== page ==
Selective abortion of girls on rise among rich, educated:Study
New Delhi: More and more Indian families, particularly those which are more wealthy and educated, are going for selective abortion of the second girl child if their first-born too was a girl, claims a new study.
Such selective abortions of girls are estimated to be between 4 and 12 million over the three decades from 1980 to 2010, as per the research findings that are to be published in the upcoming issue of prestigious `Lancet` magazine.
The parents going for it want to ensure that at least one child in the family should be a boy.
The researchers found that selective abortions not only increased in last few decades but the gender imbalance also travelled to east and south from the "traditional hot spots" in north India.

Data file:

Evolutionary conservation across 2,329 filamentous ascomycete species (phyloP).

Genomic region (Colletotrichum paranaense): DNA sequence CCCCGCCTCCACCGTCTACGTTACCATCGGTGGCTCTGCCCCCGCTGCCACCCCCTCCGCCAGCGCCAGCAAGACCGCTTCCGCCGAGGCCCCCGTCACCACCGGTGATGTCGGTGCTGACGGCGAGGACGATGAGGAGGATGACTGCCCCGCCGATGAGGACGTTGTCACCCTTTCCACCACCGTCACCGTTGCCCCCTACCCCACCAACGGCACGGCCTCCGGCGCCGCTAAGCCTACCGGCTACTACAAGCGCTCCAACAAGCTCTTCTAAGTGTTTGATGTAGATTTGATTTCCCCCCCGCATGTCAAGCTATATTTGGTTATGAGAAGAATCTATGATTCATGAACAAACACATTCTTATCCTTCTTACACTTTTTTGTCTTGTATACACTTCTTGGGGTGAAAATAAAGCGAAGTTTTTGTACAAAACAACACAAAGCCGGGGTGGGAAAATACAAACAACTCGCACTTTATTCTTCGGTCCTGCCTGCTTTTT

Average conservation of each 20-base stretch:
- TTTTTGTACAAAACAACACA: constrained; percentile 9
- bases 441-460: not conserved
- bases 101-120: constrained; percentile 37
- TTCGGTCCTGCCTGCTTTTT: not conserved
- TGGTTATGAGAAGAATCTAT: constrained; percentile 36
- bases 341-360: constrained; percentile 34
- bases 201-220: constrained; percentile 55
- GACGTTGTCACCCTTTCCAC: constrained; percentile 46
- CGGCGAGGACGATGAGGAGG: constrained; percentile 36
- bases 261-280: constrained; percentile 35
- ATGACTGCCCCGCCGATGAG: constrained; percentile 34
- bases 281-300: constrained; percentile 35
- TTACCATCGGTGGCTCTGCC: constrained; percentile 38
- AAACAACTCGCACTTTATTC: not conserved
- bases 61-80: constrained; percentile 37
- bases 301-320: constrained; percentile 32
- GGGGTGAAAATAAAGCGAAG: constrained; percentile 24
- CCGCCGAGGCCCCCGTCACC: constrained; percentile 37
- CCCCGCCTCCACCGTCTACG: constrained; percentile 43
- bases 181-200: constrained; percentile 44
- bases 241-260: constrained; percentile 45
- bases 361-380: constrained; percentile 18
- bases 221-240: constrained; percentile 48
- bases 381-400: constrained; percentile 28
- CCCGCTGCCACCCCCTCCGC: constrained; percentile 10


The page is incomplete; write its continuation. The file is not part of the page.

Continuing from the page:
"Most of India`s population now live in states where selective abortion is common," lead author Prabhat Jha from University of Toronto told reporters here.
They analysed census data and 2.5 lakh birth histories from national surveys to estimate differences in girl-boy ratio for second births in families where the first-born child had been a girl. They found that this girl-boy ratio fell from 906 girls per 1000 boys in 1990 to 836 in 2005.
"Declines were much greater in mothers with 10 or more years of education than those with no education and in wealthier households. But if the first child had been a boy, there was no fall in the girl-boy ratio for second child over the study period," Jha said.
The article authors said this suggests that selective abortion of female foetuses, usually after a first-born girl, had been more common in richer and educated families.